Ways You Can Save on Prescription Drugs

save on prescription drugs

The average older adult takes five or more medications each day, and some of these can be expensive.1 No one wants to decide between paying for groceries and paying for medicine, but it’s a choice some of us have to make every month. Does it have to be? Not necessarily. There may be ways you can save on your prescription drugs.

 

Check your insurance coverage

Medications covered by insurance are typically far more affordable than those that are not. Brand name and generic drugs covered by your insurance should be listed in your plan’s drug list, or formulary. Many plans list their formularies online. Call the number on the back of your insurance card if you have questions about whether or not a particular medication is covered.

If you take colchicine to prevent gout attacks2, for instance, you may be interested to know that Mitigare® (Colchicine) 0.6 mg Capsules and Generic Colchicine Capsules are covered by 82 percent of major health plans*, including:

  • United Health Group®
  • CVS Caremark Rx®
  • Cigna Health Plans, Inc.
  • AetnaSM
  • Express Scripts® PBM
  • CVS® SilverScript®
  • Most BCBS® Plans, State Medicaid and Wellcare Part D

 

Investigate generic options

Always ask your doctor if a generic version of your medicine is available. Although they often cost far less, generic medications work the same way and provide the same clinical benefit as their name-brand counterparts.3 Plus, many pharmacies in grocery stores and big-box retailers offer hundreds of generic medications for $10 or less.4 Be sure to ask for the generics list the next time you’re at the store (or look it up online). Different stores may carry different generics, so if you don’t see your medication on one store’s list, check another retailer.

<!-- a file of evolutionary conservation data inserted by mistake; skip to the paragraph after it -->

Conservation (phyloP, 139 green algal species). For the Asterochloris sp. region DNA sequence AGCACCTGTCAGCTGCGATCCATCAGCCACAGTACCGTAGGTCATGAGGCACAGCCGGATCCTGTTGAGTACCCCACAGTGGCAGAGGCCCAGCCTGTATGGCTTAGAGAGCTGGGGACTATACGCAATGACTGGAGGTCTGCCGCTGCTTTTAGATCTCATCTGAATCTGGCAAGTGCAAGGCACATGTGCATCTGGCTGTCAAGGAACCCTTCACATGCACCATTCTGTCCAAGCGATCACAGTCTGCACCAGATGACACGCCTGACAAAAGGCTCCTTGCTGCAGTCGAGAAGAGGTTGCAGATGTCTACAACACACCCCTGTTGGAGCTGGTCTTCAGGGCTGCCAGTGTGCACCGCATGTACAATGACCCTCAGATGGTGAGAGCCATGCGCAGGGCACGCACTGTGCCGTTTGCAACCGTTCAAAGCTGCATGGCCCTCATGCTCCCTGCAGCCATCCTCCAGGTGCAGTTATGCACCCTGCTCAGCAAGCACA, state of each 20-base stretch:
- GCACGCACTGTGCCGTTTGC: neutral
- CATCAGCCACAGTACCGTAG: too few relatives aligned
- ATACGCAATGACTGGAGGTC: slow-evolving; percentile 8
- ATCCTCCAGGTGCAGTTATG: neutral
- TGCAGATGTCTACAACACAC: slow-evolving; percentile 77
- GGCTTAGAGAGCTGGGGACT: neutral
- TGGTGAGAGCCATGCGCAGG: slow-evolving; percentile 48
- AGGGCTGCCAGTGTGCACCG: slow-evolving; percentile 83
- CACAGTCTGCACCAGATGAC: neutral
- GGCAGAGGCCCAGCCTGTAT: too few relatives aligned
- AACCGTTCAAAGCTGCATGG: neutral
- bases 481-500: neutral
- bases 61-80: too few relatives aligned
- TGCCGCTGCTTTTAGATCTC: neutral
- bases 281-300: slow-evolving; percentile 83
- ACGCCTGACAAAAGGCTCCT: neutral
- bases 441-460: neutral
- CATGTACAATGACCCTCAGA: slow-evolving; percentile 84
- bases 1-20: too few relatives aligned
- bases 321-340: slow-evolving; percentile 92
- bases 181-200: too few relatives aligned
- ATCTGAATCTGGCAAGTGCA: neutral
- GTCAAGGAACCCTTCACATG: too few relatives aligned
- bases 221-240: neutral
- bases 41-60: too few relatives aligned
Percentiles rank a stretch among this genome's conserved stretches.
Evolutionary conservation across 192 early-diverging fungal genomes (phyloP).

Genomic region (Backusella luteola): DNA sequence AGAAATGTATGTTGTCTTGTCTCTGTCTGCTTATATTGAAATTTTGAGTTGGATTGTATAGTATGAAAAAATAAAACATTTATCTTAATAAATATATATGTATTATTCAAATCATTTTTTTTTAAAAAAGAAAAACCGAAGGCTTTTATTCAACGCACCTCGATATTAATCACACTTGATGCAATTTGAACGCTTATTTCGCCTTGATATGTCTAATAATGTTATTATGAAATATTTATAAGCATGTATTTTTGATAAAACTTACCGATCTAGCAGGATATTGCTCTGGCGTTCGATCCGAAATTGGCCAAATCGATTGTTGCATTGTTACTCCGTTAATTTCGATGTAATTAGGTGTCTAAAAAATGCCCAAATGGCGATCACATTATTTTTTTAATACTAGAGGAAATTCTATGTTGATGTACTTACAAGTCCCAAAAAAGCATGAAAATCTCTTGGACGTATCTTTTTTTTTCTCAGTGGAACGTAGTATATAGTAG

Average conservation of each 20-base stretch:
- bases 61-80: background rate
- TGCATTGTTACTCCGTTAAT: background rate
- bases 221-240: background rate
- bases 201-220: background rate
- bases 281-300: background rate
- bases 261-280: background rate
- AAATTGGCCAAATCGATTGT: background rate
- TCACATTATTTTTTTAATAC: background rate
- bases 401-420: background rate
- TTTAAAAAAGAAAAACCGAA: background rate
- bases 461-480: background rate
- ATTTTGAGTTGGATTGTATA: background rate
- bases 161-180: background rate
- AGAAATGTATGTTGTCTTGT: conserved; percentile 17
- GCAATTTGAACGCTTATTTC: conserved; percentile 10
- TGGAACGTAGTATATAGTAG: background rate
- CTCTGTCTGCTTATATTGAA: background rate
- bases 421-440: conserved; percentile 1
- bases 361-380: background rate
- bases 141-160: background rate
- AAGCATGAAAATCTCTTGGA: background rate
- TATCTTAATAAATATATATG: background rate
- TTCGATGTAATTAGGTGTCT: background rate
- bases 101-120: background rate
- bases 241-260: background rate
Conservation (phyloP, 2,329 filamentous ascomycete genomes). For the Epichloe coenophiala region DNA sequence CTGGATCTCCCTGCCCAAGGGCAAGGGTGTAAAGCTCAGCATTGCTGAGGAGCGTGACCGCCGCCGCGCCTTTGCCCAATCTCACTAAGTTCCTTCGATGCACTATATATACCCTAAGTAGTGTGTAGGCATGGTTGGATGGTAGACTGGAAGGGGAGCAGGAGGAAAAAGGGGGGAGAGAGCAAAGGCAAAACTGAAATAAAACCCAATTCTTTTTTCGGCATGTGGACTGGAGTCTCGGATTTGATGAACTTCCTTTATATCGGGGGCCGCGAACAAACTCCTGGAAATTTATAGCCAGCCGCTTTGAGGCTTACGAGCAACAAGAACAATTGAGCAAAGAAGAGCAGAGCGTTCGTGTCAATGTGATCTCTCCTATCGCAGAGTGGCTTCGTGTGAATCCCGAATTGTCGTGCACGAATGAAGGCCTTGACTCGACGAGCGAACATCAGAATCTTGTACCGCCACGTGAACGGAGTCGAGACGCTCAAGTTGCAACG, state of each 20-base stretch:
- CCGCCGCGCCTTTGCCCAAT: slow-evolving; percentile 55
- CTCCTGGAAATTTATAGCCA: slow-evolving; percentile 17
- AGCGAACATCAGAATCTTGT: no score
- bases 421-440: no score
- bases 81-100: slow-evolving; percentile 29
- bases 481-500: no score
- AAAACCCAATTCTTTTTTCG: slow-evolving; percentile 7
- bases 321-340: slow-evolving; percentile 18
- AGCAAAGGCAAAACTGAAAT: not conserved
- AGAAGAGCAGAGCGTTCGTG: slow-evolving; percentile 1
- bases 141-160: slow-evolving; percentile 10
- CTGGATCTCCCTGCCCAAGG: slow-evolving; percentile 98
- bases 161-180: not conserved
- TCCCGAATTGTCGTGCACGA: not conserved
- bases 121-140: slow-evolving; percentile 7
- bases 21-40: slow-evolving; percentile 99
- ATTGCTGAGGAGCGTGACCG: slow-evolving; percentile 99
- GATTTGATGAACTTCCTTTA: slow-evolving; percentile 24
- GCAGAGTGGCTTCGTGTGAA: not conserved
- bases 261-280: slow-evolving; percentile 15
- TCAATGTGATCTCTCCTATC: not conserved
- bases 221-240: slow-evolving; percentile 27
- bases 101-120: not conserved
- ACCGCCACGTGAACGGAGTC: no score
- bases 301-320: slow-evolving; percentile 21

Shop around

The prices of brand-name and generic medications can vary from pharmacy to pharmacy. Call stores in your area to find out which one has your medicine for the lowest cost. You can also try a computer or smartphone app such as GoodRx or WeRx to help you find the best price.

 

Learn about savings programs

Visit the websites associated with the medicines you take for coupons/co-pay cards (try typing the name of the drug you take and the words “copay card” or “savings card” into an online search engine such as Google). You may find that you can get your medicine for a much lower price when you sign up for an online savings program.

 

Check out the True Blue Savings Card

Adults who take Mitigare®, for example, can apply for the True Blue Savings Card. Eligible patients receive the first 30 days of Mitigare® for as little as $0 and refills for as little as $5 per month. To find out more about the True Blue Savings Program, visit Mitigare.com.

 

Review your Medicare plan

Medicare plans can change from year to year, including the copays, deductible amounts and drugs covered. Be sure to review your options using the personalized plan search on the Medicare website. Most people on Medicare can switch plans during the annual enrollment period, from October 15 through December 7.

 

Consider patient assistance programs